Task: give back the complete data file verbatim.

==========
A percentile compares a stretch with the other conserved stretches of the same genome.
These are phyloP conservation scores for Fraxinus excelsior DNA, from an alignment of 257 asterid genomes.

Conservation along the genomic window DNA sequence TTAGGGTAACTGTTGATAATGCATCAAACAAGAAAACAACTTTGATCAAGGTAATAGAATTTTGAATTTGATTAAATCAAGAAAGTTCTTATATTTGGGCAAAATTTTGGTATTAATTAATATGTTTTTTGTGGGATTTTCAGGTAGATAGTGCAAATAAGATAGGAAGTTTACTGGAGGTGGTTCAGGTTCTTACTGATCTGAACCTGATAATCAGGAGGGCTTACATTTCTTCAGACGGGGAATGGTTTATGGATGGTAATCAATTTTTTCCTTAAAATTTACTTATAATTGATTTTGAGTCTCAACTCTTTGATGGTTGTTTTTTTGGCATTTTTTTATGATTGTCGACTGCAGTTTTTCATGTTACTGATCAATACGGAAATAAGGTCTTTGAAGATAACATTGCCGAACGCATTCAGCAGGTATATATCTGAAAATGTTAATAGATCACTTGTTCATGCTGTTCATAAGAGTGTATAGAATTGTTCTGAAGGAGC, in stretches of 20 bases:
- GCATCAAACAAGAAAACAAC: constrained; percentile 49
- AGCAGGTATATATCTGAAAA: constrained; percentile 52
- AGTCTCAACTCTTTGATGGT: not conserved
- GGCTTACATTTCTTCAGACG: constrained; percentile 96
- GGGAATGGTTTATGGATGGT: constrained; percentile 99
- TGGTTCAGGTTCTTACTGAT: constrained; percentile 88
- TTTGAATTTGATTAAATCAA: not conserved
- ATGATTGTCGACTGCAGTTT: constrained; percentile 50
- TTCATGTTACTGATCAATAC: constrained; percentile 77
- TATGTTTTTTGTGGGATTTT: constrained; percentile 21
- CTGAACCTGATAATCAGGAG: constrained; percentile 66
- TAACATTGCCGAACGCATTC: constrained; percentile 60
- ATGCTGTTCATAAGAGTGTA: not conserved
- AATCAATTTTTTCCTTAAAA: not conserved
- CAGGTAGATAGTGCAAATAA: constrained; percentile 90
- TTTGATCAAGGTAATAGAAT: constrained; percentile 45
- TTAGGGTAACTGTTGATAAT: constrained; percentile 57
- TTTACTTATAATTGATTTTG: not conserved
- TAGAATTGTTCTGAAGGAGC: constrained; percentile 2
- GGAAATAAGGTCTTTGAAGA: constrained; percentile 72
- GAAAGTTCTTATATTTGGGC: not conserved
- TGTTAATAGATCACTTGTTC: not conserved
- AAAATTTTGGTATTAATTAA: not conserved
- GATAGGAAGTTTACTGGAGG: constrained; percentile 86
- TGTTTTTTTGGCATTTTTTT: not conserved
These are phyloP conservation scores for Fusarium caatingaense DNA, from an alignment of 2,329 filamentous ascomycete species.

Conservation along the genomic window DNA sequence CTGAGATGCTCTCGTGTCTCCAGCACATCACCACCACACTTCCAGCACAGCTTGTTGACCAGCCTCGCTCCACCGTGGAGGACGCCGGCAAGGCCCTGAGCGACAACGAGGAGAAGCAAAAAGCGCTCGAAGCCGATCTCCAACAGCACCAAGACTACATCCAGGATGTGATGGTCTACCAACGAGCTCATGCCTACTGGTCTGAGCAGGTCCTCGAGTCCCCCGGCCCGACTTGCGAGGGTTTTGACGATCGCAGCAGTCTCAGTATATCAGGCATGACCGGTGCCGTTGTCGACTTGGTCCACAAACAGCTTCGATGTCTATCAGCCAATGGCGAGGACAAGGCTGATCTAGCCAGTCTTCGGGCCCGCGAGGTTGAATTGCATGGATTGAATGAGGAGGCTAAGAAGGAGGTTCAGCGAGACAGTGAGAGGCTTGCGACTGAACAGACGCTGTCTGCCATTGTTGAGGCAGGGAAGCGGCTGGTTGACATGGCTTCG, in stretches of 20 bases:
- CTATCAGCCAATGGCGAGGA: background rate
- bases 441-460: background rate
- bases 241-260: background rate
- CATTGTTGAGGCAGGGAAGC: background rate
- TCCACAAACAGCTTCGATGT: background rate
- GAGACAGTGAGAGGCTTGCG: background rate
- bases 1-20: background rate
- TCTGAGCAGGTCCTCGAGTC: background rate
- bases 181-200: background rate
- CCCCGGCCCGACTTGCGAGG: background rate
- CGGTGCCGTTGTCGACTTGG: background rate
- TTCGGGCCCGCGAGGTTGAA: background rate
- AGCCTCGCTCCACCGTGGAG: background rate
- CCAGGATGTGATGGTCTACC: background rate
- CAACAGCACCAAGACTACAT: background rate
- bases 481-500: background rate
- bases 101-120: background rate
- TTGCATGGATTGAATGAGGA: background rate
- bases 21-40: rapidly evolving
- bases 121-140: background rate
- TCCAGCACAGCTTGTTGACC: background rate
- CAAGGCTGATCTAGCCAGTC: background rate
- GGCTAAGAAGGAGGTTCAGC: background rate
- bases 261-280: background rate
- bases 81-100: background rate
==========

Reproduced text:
A percentile compares a stretch with the other conserved stretches of the same genome.
These are phyloP conservation scores for Fraxinus excelsior DNA, from an alignment of 257 asterid genomes.

Conservation along the genomic window DNA sequence TTAGGGTAACTGTTGATAATGCATCAAACAAGAAAACAACTTTGATCAAGGTAATAGAATTTTGAATTTGATTAAATCAAGAAAGTTCTTATATTTGGGCAAAATTTTGGTATTAATTAATATGTTTTTTGTGGGATTTTCAGGTAGATAGTGCAAATAAGATAGGAAGTTTACTGGAGGTGGTTCAGGTTCTTACTGATCTGAACCTGATAATCAGGAGGGCTTACATTTCTTCAGACGGGGAATGGTTTATGGATGGTAATCAATTTTTTCCTTAAAATTTACTTATAATTGATTTTGAGTCTCAACTCTTTGATGGTTGTTTTTTTGGCATTTTTTTATGATTGTCGACTGCAGTTTTTCATGTTACTGATCAATACGGAAATAAGGTCTTTGAAGATAACATTGCCGAACGCATTCAGCAGGTATATATCTGAAAATGTTAATAGATCACTTGTTCATGCTGTTCATAAGAGTGTATAGAATTGTTCTGAAGGAGC, in stretches of 20 bases:
- GCATCAAACAAGAAAACAAC: constrained; percentile 49
- AGCAGGTATATATCTGAAAA: constrained; percentile 52
- AGTCTCAACTCTTTGATGGT: not conserved
- GGCTTACATTTCTTCAGACG: constrained; percentile 96
- GGGAATGGTTTATGGATGGT: constrained; percentile 99
- TGGTTCAGGTTCTTACTGAT: constrained; percentile 88
- TTTGAATTTGATTAAATCAA: not conserved
- ATGATTGTCGACTGCAGTTT: constrained; percentile 50
- TTCATGTTACTGATCAATAC: constrained; percentile 77
- TATGTTTTTTGTGGGATTTT: constrained; percentile 21
- CTGAACCTGATAATCAGGAG: constrained; percentile 66
- TAACATTGCCGAACGCATTC: constrained; percentile 60
- ATGCTGTTCATAAGAGTGTA: not conserved
- AATCAATTTTTTCCTTAAAA: not conserved
- CAGGTAGATAGTGCAAATAA: constrained; percentile 90
- TTTGATCAAGGTAATAGAAT: constrained; percentile 45
- TTAGGGTAACTGTTGATAAT: constrained; percentile 57
- TTTACTTATAATTGATTTTG: not conserved
- TAGAATTGTTCTGAAGGAGC: constrained; percentile 2
- GGAAATAAGGTCTTTGAAGA: constrained; percentile 72
- GAAAGTTCTTATATTTGGGC: not conserved
- TGTTAATAGATCACTTGTTC: not conserved
- AAAATTTTGGTATTAATTAA: not conserved
- GATAGGAAGTTTACTGGAGG: constrained; percentile 86
- TGTTTTTTTGGCATTTTTTT: not conserved
These are phyloP conservation scores for Fusarium caatingaense DNA, from an alignment of 2,329 filamentous ascomycete species.

Conservation along the genomic window DNA sequence CTGAGATGCTCTCGTGTCTCCAGCACATCACCACCACACTTCCAGCACAGCTTGTTGACCAGCCTCGCTCCACCGTGGAGGACGCCGGCAAGGCCCTGAGCGACAACGAGGAGAAGCAAAAAGCGCTCGAAGCCGATCTCCAACAGCACCAAGACTACATCCAGGATGTGATGGTCTACCAACGAGCTCATGCCTACTGGTCTGAGCAGGTCCTCGAGTCCCCCGGCCCGACTTGCGAGGGTTTTGACGATCGCAGCAGTCTCAGTATATCAGGCATGACCGGTGCCGTTGTCGACTTGGTCCACAAACAGCTTCGATGTCTATCAGCCAATGGCGAGGACAAGGCTGATCTAGCCAGTCTTCGGGCCCGCGAGGTTGAATTGCATGGATTGAATGAGGAGGCTAAGAAGGAGGTTCAGCGAGACAGTGAGAGGCTTGCGACTGAACAGACGCTGTCTGCCATTGTTGAGGCAGGGAAGCGGCTGGTTGACATGGCTTCG, in stretches of 20 bases:
- CTATCAGCCAATGGCGAGGA: background rate
- bases 441-460: background rate
- bases 241-260: background rate
- CATTGTTGAGGCAGGGAAGC: background rate
- TCCACAAACAGCTTCGATGT: background rate
- GAGACAGTGAGAGGCTTGCG: background rate
- bases 1-20: background rate
- TCTGAGCAGGTCCTCGAGTC: background rate
- bases 181-200: background rate
- CCCCGGCCCGACTTGCGAGG: background rate
- CGGTGCCGTTGTCGACTTGG: background rate
- TTCGGGCCCGCGAGGTTGAA: background rate
- AGCCTCGCTCCACCGTGGAG: background rate
- CCAGGATGTGATGGTCTACC: background rate
- CAACAGCACCAAGACTACAT: background rate
- bases 481-500: background rate
- bases 101-120: background rate
- TTGCATGGATTGAATGAGGA: background rate
- bases 21-40: rapidly evolving
- bases 121-140: background rate
- TCCAGCACAGCTTGTTGACC: background rate
- CAAGGCTGATCTAGCCAGTC: background rate
- GGCTAAGAAGGAGGTTCAGC: background rate
- bases 261-280: background rate
- bases 81-100: background rate